I'm not fond of some of the budget cutting that is going to happen in school districts around the state of Texas because of state budget issues this year. I've got friends who have lost their jobs, and know others who are "on the bubble" in their schools and districts. I don't like some of the solutions being proposed to provide "flexibility" to school districts, because they will invariably hurt kids and teachers while not getting to the real structural problems in school districts. So for just a moment, I was intrigued by an idea put forth by a Democrat -- even though it was voted down.
Representative Gallego presented a plan that would have allowed schools to stay open, save teachers' jobs, and keep children learning. The plan doesn't strip money away from any other program, and it doesn't raise taxes or create new taxes.
Instead, it would fund schools until 2013 - when the Legislature would be back in session. As they usually do, lawmakers would pass a supplemental spending bill to close the gap. At that time, they could take a look at funding those extra few months. Our revenue picture is improving: sales tax collections are up, and we have reason to believe the economy is improving.
Schools all over the state are threatened with closure, teachers are being fired, school boards don't know how they're going to pay the bills. They could use the reassurance that this innovative plan would bring - it's a shame that Republicans in the House didn't want to give them that.
Interestingly enough, no one can provide any links to the actual proposal -- the closest I can get is this on Facebook from the Texas Democrat Party.
Democrat Pete Gallego offers amendment that would fully fund schools for 21 months and save 100,000 school employee jobs. Amendment voted down by House Republicans.
And therein lies the problem. The amendment simply created a way for THIS legislature to dodge its responsibility by not fully funding Texas schools for the full biennium. Instead, the proposal called upon the legislature to punt,leaving it to legislators two years from now to make the hard choices. The Texas Tribune offers this in its liveblog of the budget debate.
Aycock accuses Gallego's self-dubbed "Save Our Schools" amendment — which would move money allotted to the second year of the biennium to the first year, with the hopes that the Lege will come up with more money in the next session — of "frontloading."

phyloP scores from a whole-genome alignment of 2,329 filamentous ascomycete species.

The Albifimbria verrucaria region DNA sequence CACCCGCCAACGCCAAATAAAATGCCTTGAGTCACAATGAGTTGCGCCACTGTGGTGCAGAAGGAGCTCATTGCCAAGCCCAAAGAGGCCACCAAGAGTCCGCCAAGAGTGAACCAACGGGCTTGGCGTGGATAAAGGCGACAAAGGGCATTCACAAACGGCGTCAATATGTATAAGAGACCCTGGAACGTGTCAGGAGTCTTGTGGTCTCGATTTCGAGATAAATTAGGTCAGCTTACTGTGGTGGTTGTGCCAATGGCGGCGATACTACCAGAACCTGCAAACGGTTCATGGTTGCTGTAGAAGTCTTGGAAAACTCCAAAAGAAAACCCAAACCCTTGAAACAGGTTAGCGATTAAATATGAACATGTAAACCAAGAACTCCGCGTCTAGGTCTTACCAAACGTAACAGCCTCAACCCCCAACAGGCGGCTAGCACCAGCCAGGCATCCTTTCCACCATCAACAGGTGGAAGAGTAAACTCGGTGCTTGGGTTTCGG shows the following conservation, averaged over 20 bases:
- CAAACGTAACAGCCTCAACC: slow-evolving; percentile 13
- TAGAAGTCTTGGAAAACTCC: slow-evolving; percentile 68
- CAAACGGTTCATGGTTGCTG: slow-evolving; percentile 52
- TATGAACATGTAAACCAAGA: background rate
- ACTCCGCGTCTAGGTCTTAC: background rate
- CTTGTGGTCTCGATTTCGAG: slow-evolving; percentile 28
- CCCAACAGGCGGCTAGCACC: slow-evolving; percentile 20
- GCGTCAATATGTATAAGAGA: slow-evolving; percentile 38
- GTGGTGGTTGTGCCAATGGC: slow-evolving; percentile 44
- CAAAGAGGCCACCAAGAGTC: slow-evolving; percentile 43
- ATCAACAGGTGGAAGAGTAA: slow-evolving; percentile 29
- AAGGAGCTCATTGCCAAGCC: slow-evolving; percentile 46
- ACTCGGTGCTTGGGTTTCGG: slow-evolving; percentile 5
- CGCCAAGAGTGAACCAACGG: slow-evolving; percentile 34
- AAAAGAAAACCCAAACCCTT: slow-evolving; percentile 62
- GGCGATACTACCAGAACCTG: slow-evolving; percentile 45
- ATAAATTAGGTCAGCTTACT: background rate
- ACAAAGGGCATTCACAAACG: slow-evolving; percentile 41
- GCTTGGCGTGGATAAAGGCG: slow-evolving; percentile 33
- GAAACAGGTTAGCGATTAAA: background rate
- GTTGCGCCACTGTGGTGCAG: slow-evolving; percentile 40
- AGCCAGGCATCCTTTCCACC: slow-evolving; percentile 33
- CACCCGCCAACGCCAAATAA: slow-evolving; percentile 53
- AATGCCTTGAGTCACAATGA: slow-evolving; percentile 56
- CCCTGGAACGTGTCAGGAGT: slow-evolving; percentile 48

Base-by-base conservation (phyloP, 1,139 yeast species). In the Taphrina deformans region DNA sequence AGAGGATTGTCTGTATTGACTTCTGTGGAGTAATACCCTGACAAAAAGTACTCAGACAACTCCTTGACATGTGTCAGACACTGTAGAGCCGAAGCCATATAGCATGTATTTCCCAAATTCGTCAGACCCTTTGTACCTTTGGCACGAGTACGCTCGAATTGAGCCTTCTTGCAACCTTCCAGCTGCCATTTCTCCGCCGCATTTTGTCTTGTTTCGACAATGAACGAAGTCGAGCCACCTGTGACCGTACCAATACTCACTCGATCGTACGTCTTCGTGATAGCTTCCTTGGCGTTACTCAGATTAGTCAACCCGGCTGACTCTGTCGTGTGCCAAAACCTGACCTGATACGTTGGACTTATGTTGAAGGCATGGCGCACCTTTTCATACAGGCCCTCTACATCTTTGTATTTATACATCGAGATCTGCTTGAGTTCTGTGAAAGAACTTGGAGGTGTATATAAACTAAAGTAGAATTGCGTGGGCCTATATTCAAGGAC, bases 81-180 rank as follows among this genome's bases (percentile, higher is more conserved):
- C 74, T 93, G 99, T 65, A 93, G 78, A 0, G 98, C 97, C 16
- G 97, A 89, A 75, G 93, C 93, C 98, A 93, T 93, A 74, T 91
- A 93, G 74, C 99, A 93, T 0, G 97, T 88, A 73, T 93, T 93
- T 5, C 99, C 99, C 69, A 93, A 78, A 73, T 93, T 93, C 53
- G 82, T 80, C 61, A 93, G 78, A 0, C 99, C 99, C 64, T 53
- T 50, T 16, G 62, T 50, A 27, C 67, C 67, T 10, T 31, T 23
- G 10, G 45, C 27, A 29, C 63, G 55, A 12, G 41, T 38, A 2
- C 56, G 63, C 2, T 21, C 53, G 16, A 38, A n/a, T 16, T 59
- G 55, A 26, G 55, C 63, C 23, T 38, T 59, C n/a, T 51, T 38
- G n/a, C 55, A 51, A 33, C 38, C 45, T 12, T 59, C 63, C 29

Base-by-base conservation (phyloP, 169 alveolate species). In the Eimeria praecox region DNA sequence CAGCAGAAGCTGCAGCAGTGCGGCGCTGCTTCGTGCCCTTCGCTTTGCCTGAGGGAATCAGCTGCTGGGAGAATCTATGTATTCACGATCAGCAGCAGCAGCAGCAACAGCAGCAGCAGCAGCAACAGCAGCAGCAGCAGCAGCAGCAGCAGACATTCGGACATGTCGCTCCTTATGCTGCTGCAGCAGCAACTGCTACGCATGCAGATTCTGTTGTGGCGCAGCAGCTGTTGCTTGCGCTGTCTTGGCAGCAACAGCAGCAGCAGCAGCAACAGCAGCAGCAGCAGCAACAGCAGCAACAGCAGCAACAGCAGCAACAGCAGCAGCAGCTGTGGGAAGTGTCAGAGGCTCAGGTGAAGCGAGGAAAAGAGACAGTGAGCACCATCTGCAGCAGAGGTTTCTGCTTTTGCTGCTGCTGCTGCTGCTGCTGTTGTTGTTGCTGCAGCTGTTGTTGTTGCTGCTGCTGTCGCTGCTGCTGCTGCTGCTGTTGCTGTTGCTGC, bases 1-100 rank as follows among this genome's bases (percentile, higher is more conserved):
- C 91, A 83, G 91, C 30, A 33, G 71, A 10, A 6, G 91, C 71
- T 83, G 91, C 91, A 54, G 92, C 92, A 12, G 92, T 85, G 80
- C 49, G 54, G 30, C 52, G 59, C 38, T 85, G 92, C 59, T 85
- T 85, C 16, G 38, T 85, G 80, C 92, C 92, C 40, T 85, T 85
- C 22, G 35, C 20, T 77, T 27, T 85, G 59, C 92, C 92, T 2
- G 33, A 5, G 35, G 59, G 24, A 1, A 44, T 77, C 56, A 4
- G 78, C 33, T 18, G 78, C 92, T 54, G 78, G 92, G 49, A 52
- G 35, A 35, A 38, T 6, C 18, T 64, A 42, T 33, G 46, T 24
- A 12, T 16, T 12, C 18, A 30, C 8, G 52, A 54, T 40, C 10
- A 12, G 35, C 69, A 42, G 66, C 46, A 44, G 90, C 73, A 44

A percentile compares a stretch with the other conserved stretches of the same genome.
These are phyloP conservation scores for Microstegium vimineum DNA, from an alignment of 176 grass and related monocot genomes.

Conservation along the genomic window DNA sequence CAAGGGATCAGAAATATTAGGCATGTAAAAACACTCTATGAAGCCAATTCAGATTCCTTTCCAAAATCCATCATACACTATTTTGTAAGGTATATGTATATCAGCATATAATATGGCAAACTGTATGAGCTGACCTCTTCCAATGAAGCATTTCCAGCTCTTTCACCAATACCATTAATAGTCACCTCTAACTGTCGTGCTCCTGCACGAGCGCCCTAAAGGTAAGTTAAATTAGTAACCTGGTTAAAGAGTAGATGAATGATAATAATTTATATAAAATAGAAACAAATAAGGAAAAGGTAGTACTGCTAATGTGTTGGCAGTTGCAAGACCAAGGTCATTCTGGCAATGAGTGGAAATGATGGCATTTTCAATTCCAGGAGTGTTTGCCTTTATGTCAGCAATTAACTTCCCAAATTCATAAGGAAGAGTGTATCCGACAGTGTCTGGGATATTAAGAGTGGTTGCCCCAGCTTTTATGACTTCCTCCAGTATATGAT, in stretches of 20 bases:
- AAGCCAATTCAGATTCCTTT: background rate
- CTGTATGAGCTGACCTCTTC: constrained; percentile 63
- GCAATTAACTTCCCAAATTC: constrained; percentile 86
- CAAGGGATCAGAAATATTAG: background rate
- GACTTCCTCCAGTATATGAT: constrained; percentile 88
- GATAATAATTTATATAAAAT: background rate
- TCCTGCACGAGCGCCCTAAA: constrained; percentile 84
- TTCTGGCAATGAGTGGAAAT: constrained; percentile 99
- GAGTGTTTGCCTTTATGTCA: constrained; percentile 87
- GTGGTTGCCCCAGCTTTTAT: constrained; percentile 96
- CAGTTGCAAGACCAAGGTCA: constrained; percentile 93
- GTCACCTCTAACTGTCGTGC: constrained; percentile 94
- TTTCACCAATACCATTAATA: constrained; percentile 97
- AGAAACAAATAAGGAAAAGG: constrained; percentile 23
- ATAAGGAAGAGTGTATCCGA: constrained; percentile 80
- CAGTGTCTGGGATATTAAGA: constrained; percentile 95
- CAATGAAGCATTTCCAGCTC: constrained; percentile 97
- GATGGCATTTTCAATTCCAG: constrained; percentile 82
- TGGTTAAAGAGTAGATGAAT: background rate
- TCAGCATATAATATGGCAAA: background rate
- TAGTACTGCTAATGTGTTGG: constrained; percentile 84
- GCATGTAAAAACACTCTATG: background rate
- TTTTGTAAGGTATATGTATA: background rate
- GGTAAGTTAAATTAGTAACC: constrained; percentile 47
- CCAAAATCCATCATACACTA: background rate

And Rep. Aycock is correct. Pete Gallego wanted to adopt a HOPE & CHANGE solution -- by having legislators HOPE that the teetering Obama Economy will CHANGE over the next two years and money will magically appear in the state treasury to close the gap.
The problem,of course, is that there is no way of knowing what will actually happen in two years -- and if the money isn't there in 2013, the reality will be that instead of cutting 100K teachers (under the worst-case scenario) we will need to cut even more in order to make up the unfunded budget gap for this biennium AND the whatever shortfall exists for the following biennium. Anybody want to see 150K teachers cut? How about 200K? Unless, of course, the goal is simply to dig a hole so deep that in two years there have to be tax increases of the sort that this state has never seen.
Of course, those are the tactics of the liberal side -- but folks on the conservative side are too often engaged in some of the same tactics and other stuff that is just as bad.
For example, despite the fact that the so-called "rainy day fund" -- actually the Economic Stabilization Fund -- was created to be used in situations precisely like the one we are in, it has become an article of faith among some in the GOP that it must not be used for that purpose. Unfortunately, those taking this position include the Governor, the Speaker, and the bulk of the folks from the Tea Party. Their presumption is that ONLY cuts can be considered -- that any efforts to raise new revenues through taxes are illegitimate and merely feeding bloated government. This includes the creation of entirely new revenue streams -- in a recent exchange with one prominent Tea Party activist (a candidate for state representative in 2010), I discovered that she opposed legalizing casino gambling in Texas based upon the fact that the industry would provide more tax revenue to the state!
Unfortunately, there are some real solutions that are not being discussed. While everyone is talking about cutting teachers, eliminating the minimum salary schedule, allowing salary decreases or furloughing teachers, no one seems interested in capping the number of district administrators in school districts (one district, for example, has put forward a plan to cut 1000 positions -- only three of them administrators). No one wants to talk about combining school districts to promote efficiency -- do we really need superintendents making $200K presiding over districts with four schools and a district office staff of 30? And I don't hear anyone talking about cutting or gutting Texas' sacred cow -- high school football -- in order to bolster what goes on in the classrooms in any district. Instead I'm hearing about more kids in classrooms and fewer classroom supplies (and less copy paper) on every campus around the state.
So while I lobby state officials quietly, I also wait. I wonder which of my colleagues will not be back at my school next year. I wonder what courses I will teach next year after the cuts go into effect. I wonder how I'm supposed to prepare students for the new state End of Course tests with materials that are a decade old and written to the previous set of state standards. And as I look down the road, I wonder if there is any prospect for things to be better in two years when the next budget is adopted.